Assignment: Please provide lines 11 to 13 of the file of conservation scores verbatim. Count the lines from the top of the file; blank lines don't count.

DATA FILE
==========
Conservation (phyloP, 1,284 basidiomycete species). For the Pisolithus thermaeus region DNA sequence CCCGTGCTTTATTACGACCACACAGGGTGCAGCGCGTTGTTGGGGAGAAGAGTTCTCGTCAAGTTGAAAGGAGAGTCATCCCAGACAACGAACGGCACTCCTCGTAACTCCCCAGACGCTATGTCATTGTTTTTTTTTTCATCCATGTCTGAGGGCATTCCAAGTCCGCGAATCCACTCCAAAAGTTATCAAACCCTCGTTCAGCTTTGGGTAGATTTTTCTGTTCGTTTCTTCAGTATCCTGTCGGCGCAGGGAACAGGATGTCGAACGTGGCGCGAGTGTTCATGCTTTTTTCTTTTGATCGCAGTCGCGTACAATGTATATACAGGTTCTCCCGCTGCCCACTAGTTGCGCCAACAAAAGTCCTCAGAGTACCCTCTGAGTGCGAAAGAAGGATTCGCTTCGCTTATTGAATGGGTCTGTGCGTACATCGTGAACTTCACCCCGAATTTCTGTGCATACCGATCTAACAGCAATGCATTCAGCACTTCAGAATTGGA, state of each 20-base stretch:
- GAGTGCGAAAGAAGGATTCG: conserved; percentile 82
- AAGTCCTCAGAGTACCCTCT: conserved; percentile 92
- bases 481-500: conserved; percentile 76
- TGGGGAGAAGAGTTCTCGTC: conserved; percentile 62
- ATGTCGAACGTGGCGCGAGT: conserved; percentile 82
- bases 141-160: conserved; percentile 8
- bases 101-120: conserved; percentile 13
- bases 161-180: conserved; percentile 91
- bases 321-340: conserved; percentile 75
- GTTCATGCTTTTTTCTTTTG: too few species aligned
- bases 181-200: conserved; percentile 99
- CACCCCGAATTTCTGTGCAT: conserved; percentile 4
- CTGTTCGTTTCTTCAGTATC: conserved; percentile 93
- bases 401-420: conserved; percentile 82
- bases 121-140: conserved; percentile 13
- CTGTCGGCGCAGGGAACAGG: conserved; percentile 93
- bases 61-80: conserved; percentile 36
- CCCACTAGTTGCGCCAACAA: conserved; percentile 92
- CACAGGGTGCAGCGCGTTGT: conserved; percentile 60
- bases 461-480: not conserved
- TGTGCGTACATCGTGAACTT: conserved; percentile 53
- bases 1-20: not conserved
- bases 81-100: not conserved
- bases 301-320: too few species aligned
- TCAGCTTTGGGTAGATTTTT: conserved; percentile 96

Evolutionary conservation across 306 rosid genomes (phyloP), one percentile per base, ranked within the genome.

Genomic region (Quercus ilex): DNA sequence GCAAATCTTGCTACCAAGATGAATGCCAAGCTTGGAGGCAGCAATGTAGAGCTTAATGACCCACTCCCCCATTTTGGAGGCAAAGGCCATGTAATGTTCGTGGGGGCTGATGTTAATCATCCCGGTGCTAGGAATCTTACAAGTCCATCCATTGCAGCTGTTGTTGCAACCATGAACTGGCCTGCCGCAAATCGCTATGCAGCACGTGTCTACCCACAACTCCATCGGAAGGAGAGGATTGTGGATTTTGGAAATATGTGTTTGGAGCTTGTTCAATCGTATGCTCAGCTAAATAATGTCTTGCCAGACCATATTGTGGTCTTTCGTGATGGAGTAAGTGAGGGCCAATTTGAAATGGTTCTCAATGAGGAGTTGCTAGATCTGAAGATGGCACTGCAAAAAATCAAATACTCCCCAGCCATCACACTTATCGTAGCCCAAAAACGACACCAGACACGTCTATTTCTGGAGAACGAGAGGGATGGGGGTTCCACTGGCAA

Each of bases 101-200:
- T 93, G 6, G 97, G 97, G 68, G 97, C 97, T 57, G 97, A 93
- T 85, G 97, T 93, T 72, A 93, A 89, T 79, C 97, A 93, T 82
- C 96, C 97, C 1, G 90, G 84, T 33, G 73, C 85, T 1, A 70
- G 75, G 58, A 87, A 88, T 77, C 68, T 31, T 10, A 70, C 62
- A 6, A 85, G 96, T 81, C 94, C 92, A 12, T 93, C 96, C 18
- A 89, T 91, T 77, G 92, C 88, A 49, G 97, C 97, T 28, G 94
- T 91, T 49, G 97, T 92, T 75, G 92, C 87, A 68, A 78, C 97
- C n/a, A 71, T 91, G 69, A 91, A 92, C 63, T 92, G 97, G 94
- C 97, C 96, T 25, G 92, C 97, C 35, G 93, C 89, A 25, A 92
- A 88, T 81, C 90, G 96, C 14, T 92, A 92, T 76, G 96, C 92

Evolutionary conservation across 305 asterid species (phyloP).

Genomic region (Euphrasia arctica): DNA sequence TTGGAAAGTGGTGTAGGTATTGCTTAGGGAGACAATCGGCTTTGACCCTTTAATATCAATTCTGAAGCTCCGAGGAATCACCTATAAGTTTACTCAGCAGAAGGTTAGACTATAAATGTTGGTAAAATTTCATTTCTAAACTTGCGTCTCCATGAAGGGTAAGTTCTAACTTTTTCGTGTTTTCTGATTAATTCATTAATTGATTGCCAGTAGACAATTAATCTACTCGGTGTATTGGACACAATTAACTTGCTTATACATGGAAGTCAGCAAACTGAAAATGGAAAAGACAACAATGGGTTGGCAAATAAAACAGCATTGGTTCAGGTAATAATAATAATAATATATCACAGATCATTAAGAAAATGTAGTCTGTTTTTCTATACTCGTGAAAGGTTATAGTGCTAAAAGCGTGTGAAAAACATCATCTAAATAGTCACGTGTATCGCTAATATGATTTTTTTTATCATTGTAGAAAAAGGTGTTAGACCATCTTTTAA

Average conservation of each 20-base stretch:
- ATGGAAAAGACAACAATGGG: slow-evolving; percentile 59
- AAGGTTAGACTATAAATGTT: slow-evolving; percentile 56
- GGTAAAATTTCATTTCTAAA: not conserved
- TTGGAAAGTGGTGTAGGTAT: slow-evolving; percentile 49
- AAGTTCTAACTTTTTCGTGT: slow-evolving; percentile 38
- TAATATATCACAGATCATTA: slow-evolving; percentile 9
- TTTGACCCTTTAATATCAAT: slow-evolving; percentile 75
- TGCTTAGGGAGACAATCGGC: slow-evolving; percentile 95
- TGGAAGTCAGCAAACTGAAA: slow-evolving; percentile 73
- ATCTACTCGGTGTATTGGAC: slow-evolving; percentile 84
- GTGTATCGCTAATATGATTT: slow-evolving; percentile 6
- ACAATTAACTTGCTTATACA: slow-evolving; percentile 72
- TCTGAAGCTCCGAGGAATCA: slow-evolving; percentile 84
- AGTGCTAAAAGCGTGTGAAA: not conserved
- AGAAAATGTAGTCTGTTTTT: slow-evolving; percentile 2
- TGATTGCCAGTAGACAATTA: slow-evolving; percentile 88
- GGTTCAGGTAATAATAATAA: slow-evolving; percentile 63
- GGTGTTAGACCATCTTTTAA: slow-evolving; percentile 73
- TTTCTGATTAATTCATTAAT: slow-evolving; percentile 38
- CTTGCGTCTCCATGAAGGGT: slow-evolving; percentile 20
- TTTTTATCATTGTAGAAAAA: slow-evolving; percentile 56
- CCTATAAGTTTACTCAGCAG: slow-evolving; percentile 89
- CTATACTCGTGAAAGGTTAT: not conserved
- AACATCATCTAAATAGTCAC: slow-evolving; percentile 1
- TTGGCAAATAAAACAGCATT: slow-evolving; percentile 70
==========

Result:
- GTTCATGCTTTTTTCTTTTG: too few species aligned
- bases 181-200: conserved; percentile 99
- CACCCCGAATTTCTGTGCAT: conserved; percentile 4